Risk factors affecting the incidence of infection after orthopaedic surgery: The role of chemoprophylaxis
Nikolopoulos, Georgios K.
SourceCentral European journal of public health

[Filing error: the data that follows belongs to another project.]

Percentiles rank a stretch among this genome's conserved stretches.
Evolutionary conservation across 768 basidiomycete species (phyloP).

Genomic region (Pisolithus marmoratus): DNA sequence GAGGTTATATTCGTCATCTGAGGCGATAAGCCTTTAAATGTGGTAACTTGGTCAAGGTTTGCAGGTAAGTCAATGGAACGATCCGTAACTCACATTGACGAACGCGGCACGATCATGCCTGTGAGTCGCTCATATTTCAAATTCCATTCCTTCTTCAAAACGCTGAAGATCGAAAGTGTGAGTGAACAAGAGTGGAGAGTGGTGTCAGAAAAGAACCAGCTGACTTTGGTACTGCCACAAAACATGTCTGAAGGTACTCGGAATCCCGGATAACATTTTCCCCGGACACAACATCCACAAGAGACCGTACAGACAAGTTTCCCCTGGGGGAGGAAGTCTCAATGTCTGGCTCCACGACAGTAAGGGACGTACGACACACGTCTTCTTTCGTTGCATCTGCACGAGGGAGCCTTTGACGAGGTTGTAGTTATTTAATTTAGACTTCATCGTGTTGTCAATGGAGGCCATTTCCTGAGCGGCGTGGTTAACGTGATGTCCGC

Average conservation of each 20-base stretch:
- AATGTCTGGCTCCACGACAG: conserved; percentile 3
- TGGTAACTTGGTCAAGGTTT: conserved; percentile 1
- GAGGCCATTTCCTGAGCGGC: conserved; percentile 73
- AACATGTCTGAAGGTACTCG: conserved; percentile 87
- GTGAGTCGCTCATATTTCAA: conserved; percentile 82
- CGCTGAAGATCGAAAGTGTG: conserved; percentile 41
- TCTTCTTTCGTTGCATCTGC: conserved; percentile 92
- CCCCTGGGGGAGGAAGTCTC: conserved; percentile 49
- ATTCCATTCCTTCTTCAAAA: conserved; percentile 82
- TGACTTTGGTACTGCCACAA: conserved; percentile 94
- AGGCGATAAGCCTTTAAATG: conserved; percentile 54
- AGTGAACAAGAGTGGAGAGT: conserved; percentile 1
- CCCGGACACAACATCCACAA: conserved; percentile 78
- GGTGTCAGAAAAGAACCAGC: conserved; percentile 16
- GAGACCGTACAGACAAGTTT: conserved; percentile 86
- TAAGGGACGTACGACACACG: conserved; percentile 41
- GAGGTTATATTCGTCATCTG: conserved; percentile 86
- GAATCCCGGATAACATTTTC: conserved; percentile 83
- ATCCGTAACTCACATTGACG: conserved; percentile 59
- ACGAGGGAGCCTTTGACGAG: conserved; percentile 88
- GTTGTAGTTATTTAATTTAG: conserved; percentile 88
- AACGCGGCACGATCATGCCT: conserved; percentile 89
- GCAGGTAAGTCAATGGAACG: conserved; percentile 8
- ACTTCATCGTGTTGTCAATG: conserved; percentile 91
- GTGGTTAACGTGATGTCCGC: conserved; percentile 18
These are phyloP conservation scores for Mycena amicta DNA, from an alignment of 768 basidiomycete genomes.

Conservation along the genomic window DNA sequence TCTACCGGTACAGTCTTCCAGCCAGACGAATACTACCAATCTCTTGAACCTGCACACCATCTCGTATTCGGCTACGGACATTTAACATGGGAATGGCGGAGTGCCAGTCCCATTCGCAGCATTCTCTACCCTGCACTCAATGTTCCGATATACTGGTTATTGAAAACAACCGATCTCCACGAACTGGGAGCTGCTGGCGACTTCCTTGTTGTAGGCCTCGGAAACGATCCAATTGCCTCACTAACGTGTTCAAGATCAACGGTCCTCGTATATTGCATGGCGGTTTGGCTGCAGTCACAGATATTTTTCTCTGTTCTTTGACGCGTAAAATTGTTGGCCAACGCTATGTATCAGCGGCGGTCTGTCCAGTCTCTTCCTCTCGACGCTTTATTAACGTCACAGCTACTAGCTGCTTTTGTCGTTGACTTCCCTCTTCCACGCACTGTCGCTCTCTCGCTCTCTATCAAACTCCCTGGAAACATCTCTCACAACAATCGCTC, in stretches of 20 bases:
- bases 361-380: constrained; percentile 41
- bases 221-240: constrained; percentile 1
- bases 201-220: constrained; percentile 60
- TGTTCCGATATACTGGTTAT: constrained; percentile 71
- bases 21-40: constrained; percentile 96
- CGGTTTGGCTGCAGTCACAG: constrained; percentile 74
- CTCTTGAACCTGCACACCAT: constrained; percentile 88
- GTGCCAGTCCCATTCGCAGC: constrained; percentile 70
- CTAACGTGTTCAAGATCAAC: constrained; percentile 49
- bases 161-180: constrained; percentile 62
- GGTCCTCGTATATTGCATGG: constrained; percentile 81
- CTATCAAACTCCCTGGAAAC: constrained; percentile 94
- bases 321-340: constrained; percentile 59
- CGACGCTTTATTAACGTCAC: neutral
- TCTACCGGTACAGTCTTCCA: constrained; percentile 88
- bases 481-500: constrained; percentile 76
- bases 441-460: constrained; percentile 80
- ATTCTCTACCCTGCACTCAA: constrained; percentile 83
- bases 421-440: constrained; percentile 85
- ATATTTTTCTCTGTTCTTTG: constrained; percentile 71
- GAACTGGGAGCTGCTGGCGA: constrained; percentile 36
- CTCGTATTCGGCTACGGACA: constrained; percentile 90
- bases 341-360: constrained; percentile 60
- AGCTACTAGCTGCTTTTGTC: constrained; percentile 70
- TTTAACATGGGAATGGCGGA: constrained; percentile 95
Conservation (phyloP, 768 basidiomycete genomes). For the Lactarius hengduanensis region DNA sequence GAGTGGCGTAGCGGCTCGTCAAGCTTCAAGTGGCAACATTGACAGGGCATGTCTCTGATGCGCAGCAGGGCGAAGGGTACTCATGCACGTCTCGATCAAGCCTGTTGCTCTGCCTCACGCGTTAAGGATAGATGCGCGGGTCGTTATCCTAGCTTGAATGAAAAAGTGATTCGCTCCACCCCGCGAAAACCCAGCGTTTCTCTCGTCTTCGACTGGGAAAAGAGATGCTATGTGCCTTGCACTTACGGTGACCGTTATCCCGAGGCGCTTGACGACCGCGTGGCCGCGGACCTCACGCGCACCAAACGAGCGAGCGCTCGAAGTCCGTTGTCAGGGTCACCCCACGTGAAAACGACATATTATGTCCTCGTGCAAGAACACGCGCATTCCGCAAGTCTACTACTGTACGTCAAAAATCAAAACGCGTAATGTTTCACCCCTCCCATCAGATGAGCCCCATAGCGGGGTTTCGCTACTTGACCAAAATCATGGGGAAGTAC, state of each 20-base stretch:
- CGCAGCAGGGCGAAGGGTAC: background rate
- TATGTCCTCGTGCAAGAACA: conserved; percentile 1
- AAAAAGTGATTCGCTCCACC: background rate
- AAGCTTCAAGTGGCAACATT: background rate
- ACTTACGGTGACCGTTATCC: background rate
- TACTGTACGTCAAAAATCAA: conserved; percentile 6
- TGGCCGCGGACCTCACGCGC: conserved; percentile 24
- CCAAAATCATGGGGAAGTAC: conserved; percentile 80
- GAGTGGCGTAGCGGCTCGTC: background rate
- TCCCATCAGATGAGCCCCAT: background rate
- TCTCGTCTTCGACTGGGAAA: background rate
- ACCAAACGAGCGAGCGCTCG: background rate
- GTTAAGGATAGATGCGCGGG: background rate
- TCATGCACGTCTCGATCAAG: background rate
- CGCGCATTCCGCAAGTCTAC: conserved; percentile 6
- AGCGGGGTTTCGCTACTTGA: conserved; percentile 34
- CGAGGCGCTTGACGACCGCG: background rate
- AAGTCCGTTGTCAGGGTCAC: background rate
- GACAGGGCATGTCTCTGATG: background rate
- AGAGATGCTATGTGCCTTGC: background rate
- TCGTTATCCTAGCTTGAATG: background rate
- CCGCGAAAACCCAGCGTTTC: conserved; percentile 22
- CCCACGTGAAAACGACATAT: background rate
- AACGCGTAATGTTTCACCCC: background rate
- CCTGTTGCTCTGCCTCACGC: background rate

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The incidence of surgical site infection and urinary tract infection following orthopaedic procedures has diminished in recent years due to modern antimicrobial prophylaxis. We conducted a case-control study (100 cases, 100 controls) in order to evaluate the risk factors associated with infection after orthopaedic procedures. The following risk factors were defined: gender, age, comorbidities [rheumatoid arthritis, diabetes mellitus, obesity (>30 kg/m2), peripheral vessel disease], pre- and post-operative glucose levels, pre-operative and post-operative length of stay (days), duration (days) of urinary catheterization, type of parenteral antibiotic prophylaxis (cefotaxime or vancomycin), time of surgery (elective or scheduled), American Society of Anesthesiologists (ASA) Score (0-3), type of surgery (fracture osteosynthesis, joint replacement, spinal surgery, other), and the type of anesthesia administered (general, epidural, spinal).Urinary tract infection was the most frequent post-surgical infection (71 out of 100 cases) followed by surgical site infection (15 out of 100 cases). Using the multivariable logistic regression model, we found out that only the type of chemoprophylaxis was statistically significant risk factor (p<0.001) associated with post-surgical infection. More specifically, the use of vancomycin instead of cephalosporin is associated with a lower risk of infection.
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